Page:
I Wish that I Could Be Like the Muddy Kids, ‘Cause All the Muddy Kids, They Seem to Fit In

I have crossed the Tough Mudder full Finish line 6 times.  I completed 15 miles at a Toughest Mudder.  My bench press PR is 225.  My 10K PR 1:33:23.  I train 5 days a week.

More often than not, I do not consider myself an athlete.  Most often, I consider myself a fraud.  A farce.  A pretender.

According to Merriam-Webster the definition of an athlete is: a person who is proficient in sports and other forms of physical exercise.

I am surrounded by athletes every time I step up to the start line at Tough Mudder.  I look around and see people who are WAY more qualified to do this than I am.  I look around and wonder who’s going to fall to the back of the pack and will likely become my buddy to get through this.

When I talk to people about Tough Mudder, I often wonder what they think of me.  I wonder if I’m one of the people that others say are ruining the sport because I take too long or can’t finish certain obstacles.

I wonder if I should even step up to that start line at World’s Toughest Mudder.

This morning I had a very frank conversation with a good friend of mine.  She was talking about how she doesn’t feel like she should call herself a ‘runner’ because of reasons X, Y, and Z.  The reasons don’t matter, what matters is that she is a runner.

She commits the time to train.  She does the races.  She does the thing.  And she does it well.

She is a runner.  And I told her as much.

Then I told her about my own struggles with the term ‘athlete‘ and my feelings of being a ‘fraud‘.  And she responded: ‘I think that you are the face of what Tough Mudder is.’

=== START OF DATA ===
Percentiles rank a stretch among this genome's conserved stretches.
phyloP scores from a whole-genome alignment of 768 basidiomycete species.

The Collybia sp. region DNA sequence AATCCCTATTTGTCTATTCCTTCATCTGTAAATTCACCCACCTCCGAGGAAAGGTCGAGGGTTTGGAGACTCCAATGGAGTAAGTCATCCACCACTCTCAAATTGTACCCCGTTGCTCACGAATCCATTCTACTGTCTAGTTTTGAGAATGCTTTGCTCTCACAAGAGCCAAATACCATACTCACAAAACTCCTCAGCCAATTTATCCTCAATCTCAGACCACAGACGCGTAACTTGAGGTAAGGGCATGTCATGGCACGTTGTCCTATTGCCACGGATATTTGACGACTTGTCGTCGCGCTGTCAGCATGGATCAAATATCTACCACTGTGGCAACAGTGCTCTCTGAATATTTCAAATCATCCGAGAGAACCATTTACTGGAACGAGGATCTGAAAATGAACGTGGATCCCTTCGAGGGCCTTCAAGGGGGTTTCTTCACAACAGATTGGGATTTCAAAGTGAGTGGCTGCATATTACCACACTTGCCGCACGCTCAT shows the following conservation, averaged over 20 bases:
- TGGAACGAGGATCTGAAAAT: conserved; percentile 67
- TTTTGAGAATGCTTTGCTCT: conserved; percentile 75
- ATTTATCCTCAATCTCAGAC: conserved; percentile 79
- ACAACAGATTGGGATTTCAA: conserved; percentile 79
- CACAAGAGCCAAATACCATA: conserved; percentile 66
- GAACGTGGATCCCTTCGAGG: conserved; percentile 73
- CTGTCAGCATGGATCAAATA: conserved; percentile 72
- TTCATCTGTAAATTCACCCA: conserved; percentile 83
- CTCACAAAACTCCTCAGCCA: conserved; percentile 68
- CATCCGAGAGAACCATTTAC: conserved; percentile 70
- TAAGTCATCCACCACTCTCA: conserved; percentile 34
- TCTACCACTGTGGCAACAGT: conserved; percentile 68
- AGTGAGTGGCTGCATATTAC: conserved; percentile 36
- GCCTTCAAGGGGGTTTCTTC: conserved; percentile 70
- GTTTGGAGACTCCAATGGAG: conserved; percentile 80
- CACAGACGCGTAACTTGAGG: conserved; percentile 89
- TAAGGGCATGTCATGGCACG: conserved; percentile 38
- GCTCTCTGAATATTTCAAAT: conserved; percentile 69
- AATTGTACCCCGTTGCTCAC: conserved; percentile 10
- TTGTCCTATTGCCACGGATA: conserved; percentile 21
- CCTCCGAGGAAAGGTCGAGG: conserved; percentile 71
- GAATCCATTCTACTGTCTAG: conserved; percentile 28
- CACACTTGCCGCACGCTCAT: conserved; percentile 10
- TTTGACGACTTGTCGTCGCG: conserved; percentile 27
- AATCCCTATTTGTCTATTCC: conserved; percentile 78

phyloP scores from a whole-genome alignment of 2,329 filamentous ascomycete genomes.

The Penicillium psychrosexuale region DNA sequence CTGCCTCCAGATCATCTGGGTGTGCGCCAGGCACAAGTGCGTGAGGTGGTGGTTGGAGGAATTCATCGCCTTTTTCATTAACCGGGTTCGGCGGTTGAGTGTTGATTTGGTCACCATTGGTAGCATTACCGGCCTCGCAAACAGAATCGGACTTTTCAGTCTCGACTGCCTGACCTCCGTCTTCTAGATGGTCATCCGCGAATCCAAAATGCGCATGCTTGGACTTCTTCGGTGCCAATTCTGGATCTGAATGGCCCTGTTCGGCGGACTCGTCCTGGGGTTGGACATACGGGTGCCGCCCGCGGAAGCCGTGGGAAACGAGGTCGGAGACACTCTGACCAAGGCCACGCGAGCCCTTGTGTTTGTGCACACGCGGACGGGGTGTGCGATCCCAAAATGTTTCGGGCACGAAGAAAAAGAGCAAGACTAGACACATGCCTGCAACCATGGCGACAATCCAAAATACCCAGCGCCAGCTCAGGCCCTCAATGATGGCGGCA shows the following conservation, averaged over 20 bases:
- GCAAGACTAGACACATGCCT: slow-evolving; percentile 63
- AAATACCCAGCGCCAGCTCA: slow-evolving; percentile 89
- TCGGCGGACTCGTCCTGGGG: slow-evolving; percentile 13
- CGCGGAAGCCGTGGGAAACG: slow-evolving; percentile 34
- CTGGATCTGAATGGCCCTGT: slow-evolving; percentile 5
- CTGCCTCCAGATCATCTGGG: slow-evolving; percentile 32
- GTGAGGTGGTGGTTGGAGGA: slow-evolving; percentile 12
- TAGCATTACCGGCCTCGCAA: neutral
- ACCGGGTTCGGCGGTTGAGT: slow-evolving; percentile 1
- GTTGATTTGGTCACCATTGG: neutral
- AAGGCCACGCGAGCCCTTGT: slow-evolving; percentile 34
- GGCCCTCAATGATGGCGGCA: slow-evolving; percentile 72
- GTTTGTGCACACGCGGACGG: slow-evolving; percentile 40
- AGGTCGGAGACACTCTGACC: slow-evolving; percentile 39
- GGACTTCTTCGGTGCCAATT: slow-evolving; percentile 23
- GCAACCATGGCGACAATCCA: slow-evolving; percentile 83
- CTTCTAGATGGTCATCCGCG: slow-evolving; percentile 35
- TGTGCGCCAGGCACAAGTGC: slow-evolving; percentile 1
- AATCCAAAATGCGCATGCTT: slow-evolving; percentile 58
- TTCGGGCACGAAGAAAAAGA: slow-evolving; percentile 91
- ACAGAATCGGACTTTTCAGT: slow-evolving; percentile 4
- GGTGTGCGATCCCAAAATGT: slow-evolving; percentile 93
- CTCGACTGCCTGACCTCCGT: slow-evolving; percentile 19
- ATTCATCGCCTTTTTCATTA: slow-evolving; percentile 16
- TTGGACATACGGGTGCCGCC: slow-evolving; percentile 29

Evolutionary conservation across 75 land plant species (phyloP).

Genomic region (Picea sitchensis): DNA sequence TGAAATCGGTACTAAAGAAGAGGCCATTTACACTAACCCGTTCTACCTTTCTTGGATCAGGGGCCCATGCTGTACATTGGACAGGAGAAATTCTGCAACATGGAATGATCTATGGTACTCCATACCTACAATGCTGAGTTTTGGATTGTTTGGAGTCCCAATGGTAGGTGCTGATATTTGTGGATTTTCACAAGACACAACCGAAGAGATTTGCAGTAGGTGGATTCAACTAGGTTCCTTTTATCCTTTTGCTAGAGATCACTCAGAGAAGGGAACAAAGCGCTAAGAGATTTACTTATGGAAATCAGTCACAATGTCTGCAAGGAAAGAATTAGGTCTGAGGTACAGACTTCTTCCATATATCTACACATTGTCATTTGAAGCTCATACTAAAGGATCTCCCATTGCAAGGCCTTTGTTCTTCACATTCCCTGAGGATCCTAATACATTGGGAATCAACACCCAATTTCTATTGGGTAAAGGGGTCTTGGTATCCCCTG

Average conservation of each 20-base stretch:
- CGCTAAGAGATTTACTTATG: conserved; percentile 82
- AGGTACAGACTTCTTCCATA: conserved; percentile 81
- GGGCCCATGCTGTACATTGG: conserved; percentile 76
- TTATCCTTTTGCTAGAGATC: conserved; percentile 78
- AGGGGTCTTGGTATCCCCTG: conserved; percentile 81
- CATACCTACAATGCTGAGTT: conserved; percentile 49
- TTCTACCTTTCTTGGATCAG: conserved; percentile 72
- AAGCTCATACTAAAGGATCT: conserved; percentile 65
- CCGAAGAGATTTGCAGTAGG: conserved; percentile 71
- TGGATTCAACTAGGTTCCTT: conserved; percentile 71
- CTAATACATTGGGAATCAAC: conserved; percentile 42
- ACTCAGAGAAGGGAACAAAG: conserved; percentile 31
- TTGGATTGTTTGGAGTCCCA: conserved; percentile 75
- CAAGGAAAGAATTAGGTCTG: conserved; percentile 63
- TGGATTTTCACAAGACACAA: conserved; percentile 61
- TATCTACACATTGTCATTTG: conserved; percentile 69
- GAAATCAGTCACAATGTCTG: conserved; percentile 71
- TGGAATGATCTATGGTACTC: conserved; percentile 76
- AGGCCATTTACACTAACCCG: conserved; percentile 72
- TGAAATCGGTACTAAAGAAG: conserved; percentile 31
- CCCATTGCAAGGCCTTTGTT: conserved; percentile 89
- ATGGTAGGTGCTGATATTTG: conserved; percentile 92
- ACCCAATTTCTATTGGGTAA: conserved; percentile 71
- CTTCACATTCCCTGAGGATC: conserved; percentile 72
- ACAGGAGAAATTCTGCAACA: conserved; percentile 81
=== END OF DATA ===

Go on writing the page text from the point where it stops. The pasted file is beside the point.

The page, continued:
This hit me in a way that I can barely describe.

As someone who spent most of her life on the outside looking in, I’m used to not being included in groups.  It’s a little ironic because I’ve been blessed with friendships and being part of groups that I learned later were considered the ‘cool kids’.

I was never a cool kid though.  I was always the fat girl in the back of the class chewing on her hair.

And sometimes I still feel like that girl.  But more often than not, the women that I am now pushes my way forward and is willing to get out there and talk to strangers and make friends and join in on conversations with people I don’t know.

While there will always be someone faster, stronger, quicker, a million ‘-er’ things than me, I will still continue that steady forward march towards my goals and my finish line.  While it’s very unlikely that I will ever podium at any event I participate in, I am still an athlete.

I am not a fraud.  I am not a farce.  I am not a pretender.  I am an athlete.

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3 thoughts on “I Wish that I Could Be Like the Muddy Kids, ‘Cause All the Muddy Kids, They Seem to Fit In

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